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Last modified: Friday, May 31, 2013

IU astronomers to have significant presence at 222nd meeting of American Astronomical Society

Two free public events planned; entire conference open for a fee

May 31, 2013

INDIANAPOLIS -- The center of the universe will be here June 2 to 6, at least as far as the study of the universe is concerned, as more than 500 scientists, educators and journalists are expected for the 222nd meeting of the American Astronomical Society.


Taking center stage is a contingent of nearly 40 faculty, research scientists and students from Indiana University Bloomington's Department of Astronomy, in addition to a number of recent graduates from the department, which operates within IU's College of Arts and Sciences. In all, the group of IU astronomers will present 32 new research papers, host a series of sessions on the WIYN Observatory in Arizona and help communicate the work of AAS to the attending public.

IU is a consortium partner in the ownership and operation of the WIYN Observatory and its 3.5-meter telescope with the University of Wisconsin, Yale University and the National Optical Astronomy Observatory. A number of IU faculty who sit as board members and committee members for the facility will host special sessions and present new research.

WIYN board member and IU astronomy professor Caty Pilachowski will chair a Monday morning session on groundbreaking science and education produced by WIYN. IU astronomy professor Katherine L. Rhode will chair a Monday afternoon session on WIYN's One Degree Imager and other WIYN instrumentation. And on Tuesday, WIYN board president and IU astronomy professor John Salzer will chair a panel on the future of WIYN. IU astronomy professor Eileen D. Friel organized the WIYN-centered "meeting in a meeting" for the AAS conference.

IU's University Information Technology Services Research Technologies and its Pervasive Technology Institute will also be represented during the conference through work by scientists in those units on the One Degree Imager's Web-based science gateway, the Pipeline, Portal and Archive. The ODI-PPA allows astronomers to work with huge data sets and images through a national grid of supercomputers and without needing to download any data to personal computers.

Two free and open-to-the-public events designed to bring people into contact with astronomers are planned at the Convention Center Plaza in downtown Indianapolis.

On Monday, a star party will begin at 9 p.m. on the Convention Center Plaza, at the corner of South Capitol Avenue and West Maryland Street. Visitors can look through telescopes and meet astronomers from all over the country.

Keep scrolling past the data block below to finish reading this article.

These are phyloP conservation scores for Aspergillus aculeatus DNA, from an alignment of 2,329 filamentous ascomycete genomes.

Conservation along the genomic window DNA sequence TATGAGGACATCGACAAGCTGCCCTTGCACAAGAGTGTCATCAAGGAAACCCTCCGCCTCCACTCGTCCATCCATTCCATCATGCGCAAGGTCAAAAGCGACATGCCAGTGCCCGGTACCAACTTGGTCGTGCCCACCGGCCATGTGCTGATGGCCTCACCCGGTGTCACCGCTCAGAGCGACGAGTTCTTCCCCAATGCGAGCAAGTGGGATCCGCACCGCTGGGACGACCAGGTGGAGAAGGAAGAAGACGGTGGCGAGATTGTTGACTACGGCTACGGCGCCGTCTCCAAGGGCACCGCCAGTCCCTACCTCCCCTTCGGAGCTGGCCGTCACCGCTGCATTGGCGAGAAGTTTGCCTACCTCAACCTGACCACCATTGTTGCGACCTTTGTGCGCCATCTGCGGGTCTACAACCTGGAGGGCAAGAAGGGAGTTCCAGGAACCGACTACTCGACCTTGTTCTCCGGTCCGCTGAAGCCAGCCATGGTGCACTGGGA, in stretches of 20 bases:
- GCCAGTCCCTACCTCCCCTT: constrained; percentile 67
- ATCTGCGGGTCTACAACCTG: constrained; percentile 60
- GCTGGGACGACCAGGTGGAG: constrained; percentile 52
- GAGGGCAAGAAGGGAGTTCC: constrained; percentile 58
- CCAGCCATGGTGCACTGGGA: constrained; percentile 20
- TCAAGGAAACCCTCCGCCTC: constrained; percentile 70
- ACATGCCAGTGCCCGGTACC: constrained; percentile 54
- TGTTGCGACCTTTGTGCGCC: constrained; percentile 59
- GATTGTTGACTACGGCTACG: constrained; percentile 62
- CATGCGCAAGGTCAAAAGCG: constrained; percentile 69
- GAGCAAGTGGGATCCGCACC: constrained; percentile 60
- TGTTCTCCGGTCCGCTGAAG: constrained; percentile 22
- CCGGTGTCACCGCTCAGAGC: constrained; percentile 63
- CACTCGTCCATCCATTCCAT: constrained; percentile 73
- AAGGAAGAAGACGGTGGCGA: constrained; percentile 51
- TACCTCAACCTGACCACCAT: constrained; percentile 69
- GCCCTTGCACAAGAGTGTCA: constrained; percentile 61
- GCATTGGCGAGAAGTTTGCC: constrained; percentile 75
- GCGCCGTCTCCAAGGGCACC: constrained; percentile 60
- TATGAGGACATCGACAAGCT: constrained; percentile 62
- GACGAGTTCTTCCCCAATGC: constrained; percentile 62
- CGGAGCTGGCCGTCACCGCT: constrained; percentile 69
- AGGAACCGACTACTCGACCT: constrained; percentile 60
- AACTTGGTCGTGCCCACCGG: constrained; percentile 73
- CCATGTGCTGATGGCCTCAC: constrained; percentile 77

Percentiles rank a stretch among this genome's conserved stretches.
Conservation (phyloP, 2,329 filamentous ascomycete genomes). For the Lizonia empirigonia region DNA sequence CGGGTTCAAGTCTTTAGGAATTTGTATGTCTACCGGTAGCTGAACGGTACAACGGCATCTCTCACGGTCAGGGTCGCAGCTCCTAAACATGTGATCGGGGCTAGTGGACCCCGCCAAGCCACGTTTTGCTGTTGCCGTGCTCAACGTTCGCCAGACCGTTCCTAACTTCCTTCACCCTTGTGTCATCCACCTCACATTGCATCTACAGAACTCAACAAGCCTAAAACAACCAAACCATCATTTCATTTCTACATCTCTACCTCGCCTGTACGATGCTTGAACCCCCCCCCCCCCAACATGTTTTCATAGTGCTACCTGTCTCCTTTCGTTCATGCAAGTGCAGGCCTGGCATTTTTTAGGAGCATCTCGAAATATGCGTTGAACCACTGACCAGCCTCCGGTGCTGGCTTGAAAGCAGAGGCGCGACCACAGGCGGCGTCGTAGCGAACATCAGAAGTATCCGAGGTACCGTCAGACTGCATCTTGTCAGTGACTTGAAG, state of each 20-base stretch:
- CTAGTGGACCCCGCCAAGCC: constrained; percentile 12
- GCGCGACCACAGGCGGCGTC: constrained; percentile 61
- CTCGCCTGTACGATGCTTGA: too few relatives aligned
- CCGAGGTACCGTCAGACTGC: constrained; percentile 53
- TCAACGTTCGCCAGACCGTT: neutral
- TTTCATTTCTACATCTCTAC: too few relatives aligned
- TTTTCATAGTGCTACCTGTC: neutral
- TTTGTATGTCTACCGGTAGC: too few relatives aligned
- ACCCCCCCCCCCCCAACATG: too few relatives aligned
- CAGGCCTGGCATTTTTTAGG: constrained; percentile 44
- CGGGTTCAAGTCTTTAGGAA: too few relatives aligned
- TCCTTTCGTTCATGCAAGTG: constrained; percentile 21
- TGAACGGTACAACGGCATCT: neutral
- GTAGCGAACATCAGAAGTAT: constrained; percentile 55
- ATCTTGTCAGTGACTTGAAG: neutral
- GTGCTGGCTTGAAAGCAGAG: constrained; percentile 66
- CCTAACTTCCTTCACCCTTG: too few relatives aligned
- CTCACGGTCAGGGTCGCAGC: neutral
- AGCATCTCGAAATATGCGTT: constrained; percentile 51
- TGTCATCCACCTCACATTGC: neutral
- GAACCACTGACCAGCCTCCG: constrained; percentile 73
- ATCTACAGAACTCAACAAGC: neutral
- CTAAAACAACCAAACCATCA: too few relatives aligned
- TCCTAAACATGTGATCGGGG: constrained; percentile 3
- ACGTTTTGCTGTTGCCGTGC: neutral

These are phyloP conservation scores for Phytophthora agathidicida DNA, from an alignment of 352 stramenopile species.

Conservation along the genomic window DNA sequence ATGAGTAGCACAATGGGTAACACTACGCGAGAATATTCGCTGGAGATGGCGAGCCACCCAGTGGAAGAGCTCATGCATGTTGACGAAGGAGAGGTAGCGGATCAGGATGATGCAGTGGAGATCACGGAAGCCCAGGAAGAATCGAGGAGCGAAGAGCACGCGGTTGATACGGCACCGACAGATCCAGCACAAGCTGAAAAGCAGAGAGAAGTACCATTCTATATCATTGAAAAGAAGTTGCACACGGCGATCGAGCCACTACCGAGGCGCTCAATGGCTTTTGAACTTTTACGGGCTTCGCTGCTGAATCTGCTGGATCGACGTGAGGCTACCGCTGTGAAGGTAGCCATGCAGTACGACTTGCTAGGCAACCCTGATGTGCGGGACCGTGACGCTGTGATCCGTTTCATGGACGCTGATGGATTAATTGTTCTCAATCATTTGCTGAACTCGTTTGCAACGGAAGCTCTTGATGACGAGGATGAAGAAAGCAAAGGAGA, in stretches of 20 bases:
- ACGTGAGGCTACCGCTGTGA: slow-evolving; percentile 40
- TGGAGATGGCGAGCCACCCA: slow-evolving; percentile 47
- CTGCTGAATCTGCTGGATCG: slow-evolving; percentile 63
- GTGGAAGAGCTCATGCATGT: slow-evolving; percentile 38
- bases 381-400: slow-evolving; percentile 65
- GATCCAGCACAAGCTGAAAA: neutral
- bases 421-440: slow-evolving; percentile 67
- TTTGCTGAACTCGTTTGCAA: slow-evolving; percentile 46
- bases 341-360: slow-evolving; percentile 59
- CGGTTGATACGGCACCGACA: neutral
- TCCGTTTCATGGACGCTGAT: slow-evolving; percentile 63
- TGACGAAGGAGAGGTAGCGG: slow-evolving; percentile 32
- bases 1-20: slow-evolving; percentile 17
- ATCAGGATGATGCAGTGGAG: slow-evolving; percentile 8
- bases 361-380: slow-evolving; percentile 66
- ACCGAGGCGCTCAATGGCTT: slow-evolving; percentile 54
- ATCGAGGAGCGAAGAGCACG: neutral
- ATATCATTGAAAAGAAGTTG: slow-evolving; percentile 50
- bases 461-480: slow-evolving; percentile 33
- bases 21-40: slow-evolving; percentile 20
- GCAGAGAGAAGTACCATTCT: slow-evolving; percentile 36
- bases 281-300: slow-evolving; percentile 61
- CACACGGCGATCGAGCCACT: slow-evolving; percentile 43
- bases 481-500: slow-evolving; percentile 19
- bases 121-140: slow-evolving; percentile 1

Co-hosts for this evening under the stars are the AAS and Indianapolis' premier amateur-astronomy club, the Indiana Astronomical Society. Weather permitting, members of the AAS and IAS will set up telescopes, with the prime target being the planet Saturn with its glorious rings and bright moon Titan. Suitable for children and adults, the event offers a unique opportunity to explore the universe with professional astronomers and to meet the leading amateur astronomers of the Indianapolis area.


Photo courtesy of NASA

Saturn will be a prime target for public viewing Monday night at the free star party in Indianapolis hosted by AAS and the Indiana Astronomical Society.

Print-Quality Photo

In case of a weather cancellation, the event will be rescheduled for the following night at the same time and place. Star party updates, including weather and logistics, will be posted on the AAS Facebook page.

A second free public event is a lecture by astronomer and BBC's The Sky at Night co-presenter Chris Lintott. "Discovering Planets From Your Sofa: Adventures in Citizen Science," begins at 8 p.m. Tuesday in Wabash Ballroom 1 of the Indiana Convention Center.

"Overwhelmed by the flood of information we can now obtain about the cosmos, astronomers are turning to the public for help," said AAS press officer and communications director Richard Fienberg. "Hundreds of thousands of citizen scientists have classified galaxies, surveyed the Milky Way, discovered clusters of stars in the Andromeda Galaxy, and even been the first to find planets around other stars. Lintott will share these success stories and look ahead to a time when humans will collaborate with astronomically minded robots."

Lintott is a citizen-science project leader at the Adler Planetarium in Chicago and a researcher at the University of Oxford. He is also the author, with Queen guitarist Brian May and the late British astronomy popularizer Patrick Moore, of "Bang! The Complete History of the Universe."

For the first time, AAS is opening its meeting to amateur astronomers and other interested members of the public through a special one-day registration rate of $50 per day on Monday or Tuesday, or both days for $100. Conference hours are 8 a.m. to 9 p.m. EDT.

In addition to the regularly scheduled science talks, there will be four presentations designed especially to appeal to amateur astronomers and the public who have registered. Each of the presentations will be in Indiana Convention Center Room 116.

  • 9:30 to 10 a.m. Monday, "Hubble Space Telescope Astrometry -- Still Useful After All These Years."
  • 1:30 to 2 p.m. Monday, "Interstellar Destinations: Nearby Earth-Size Exoplanets."
  • 9:30 to 10 a.m. Tuesday, "A Glimpse of Galaxies at the Dawn of the Universe."
  • 1:30 to 2 p.m. Tuesday, "Pluto's Demise and Resurrection."

A Tuesday event designed for Indianapolis-area middle school and high school students has already been filled to capacity. Following a presentation by astronomer Gail Zasowski, an expert on our own Milky Way galaxy, the students will visit the AAS Exhibit Hall, meet astronomers from all over the country and participate in a variety of hands-on educational activities.